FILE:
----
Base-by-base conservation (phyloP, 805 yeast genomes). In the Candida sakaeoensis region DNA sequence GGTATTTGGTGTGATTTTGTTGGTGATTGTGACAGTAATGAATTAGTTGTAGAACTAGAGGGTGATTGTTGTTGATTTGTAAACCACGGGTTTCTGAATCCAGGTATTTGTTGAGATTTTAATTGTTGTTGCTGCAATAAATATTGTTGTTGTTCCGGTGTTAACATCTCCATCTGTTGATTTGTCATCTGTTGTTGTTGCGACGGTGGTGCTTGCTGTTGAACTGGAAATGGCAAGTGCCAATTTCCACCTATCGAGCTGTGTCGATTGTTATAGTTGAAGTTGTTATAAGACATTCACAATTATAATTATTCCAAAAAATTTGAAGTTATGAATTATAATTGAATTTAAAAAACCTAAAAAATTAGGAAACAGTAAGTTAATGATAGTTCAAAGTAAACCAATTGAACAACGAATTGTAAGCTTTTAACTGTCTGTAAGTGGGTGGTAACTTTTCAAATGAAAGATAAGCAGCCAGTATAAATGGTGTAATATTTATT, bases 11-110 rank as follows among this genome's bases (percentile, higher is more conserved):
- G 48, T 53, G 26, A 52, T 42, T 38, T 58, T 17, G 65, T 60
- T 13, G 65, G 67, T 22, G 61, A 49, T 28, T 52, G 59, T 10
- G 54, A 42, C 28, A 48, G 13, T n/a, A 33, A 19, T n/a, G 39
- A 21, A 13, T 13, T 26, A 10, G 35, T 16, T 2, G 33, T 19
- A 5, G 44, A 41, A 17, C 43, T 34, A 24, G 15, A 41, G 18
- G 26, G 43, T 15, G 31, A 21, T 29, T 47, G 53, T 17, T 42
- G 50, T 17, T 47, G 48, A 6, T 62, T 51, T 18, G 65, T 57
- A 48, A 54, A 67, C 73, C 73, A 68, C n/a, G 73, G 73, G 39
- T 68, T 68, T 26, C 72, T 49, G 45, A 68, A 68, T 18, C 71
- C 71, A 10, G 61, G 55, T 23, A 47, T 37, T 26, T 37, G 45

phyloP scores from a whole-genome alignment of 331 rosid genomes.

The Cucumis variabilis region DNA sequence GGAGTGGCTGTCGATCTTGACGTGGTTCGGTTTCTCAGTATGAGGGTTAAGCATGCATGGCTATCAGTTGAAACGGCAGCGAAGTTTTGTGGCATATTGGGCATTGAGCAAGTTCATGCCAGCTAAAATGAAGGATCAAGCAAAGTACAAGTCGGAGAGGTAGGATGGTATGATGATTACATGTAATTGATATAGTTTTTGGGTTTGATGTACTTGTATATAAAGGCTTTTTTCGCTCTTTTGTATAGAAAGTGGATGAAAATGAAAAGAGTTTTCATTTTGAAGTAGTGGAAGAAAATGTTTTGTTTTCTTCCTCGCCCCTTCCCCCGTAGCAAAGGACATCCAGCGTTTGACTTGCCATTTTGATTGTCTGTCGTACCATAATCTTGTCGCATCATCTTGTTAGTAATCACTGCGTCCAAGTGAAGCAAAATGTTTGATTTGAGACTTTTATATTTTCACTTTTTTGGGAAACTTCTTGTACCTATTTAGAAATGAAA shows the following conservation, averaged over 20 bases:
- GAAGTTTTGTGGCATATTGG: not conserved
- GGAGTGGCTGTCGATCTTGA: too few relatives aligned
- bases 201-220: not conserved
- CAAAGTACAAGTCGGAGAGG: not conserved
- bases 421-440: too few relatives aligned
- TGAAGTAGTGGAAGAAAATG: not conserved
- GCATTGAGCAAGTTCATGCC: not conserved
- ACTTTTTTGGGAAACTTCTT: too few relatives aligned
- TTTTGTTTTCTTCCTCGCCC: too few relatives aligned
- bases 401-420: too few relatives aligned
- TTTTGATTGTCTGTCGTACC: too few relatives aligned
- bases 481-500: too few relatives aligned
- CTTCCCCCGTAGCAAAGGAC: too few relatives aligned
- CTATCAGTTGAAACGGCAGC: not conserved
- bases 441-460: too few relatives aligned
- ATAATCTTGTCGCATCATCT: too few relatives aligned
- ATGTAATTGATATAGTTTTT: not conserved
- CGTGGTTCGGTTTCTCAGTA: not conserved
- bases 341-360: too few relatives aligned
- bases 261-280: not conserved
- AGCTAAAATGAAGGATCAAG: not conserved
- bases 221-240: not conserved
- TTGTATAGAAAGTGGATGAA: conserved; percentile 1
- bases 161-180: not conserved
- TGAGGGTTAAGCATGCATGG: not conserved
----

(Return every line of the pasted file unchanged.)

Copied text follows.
Base-by-base conservation (phyloP, 805 yeast genomes). In the Candida sakaeoensis region DNA sequence GGTATTTGGTGTGATTTTGTTGGTGATTGTGACAGTAATGAATTAGTTGTAGAACTAGAGGGTGATTGTTGTTGATTTGTAAACCACGGGTTTCTGAATCCAGGTATTTGTTGAGATTTTAATTGTTGTTGCTGCAATAAATATTGTTGTTGTTCCGGTGTTAACATCTCCATCTGTTGATTTGTCATCTGTTGTTGTTGCGACGGTGGTGCTTGCTGTTGAACTGGAAATGGCAAGTGCCAATTTCCACCTATCGAGCTGTGTCGATTGTTATAGTTGAAGTTGTTATAAGACATTCACAATTATAATTATTCCAAAAAATTTGAAGTTATGAATTATAATTGAATTTAAAAAACCTAAAAAATTAGGAAACAGTAAGTTAATGATAGTTCAAAGTAAACCAATTGAACAACGAATTGTAAGCTTTTAACTGTCTGTAAGTGGGTGGTAACTTTTCAAATGAAAGATAAGCAGCCAGTATAAATGGTGTAATATTTATT, bases 11-110 rank as follows among this genome's bases (percentile, higher is more conserved):
- G 48, T 53, G 26, A 52, T 42, T 38, T 58, T 17, G 65, T 60
- T 13, G 65, G 67, T 22, G 61, A 49, T 28, T 52, G 59, T 10
- G 54, A 42, C 28, A 48, G 13, T n/a, A 33, A 19, T n/a, G 39
- A 21, A 13, T 13, T 26, A 10, G 35, T 16, T 2, G 33, T 19
- A 5, G 44, A 41, A 17, C 43, T 34, A 24, G 15, A 41, G 18
- G 26, G 43, T 15, G 31, A 21, T 29, T 47, G 53, T 17, T 42
- G 50, T 17, T 47, G 48, A 6, T 62, T 51, T 18, G 65, T 57
- A 48, A 54, A 67, C 73, C 73, A 68, C n/a, G 73, G 73, G 39
- T 68, T 68, T 26, C 72, T 49, G 45, A 68, A 68, T 18, C 71
- C 71, A 10, G 61, G 55, T 23, A 47, T 37, T 26, T 37, G 45

phyloP scores from a whole-genome alignment of 331 rosid genomes.

The Cucumis variabilis region DNA sequence GGAGTGGCTGTCGATCTTGACGTGGTTCGGTTTCTCAGTATGAGGGTTAAGCATGCATGGCTATCAGTTGAAACGGCAGCGAAGTTTTGTGGCATATTGGGCATTGAGCAAGTTCATGCCAGCTAAAATGAAGGATCAAGCAAAGTACAAGTCGGAGAGGTAGGATGGTATGATGATTACATGTAATTGATATAGTTTTTGGGTTTGATGTACTTGTATATAAAGGCTTTTTTCGCTCTTTTGTATAGAAAGTGGATGAAAATGAAAAGAGTTTTCATTTTGAAGTAGTGGAAGAAAATGTTTTGTTTTCTTCCTCGCCCCTTCCCCCGTAGCAAAGGACATCCAGCGTTTGACTTGCCATTTTGATTGTCTGTCGTACCATAATCTTGTCGCATCATCTTGTTAGTAATCACTGCGTCCAAGTGAAGCAAAATGTTTGATTTGAGACTTTTATATTTTCACTTTTTTGGGAAACTTCTTGTACCTATTTAGAAATGAAA shows the following conservation, averaged over 20 bases:
- GAAGTTTTGTGGCATATTGG: not conserved
- GGAGTGGCTGTCGATCTTGA: too few relatives aligned
- bases 201-220: not conserved
- CAAAGTACAAGTCGGAGAGG: not conserved
- bases 421-440: too few relatives aligned
- TGAAGTAGTGGAAGAAAATG: not conserved
- GCATTGAGCAAGTTCATGCC: not conserved
- ACTTTTTTGGGAAACTTCTT: too few relatives aligned
- TTTTGTTTTCTTCCTCGCCC: too few relatives aligned
- bases 401-420: too few relatives aligned
- TTTTGATTGTCTGTCGTACC: too few relatives aligned
- bases 481-500: too few relatives aligned
- CTTCCCCCGTAGCAAAGGAC: too few relatives aligned
- CTATCAGTTGAAACGGCAGC: not conserved
- bases 441-460: too few relatives aligned
- ATAATCTTGTCGCATCATCT: too few relatives aligned
- ATGTAATTGATATAGTTTTT: not conserved
- CGTGGTTCGGTTTCTCAGTA: not conserved
- bases 341-360: too few relatives aligned
- bases 261-280: not conserved
- AGCTAAAATGAAGGATCAAG: not conserved
- bases 221-240: not conserved
- TTGTATAGAAAGTGGATGAA: conserved; percentile 1
- bases 161-180: not conserved
- TGAGGGTTAAGCATGCATGG: not conserved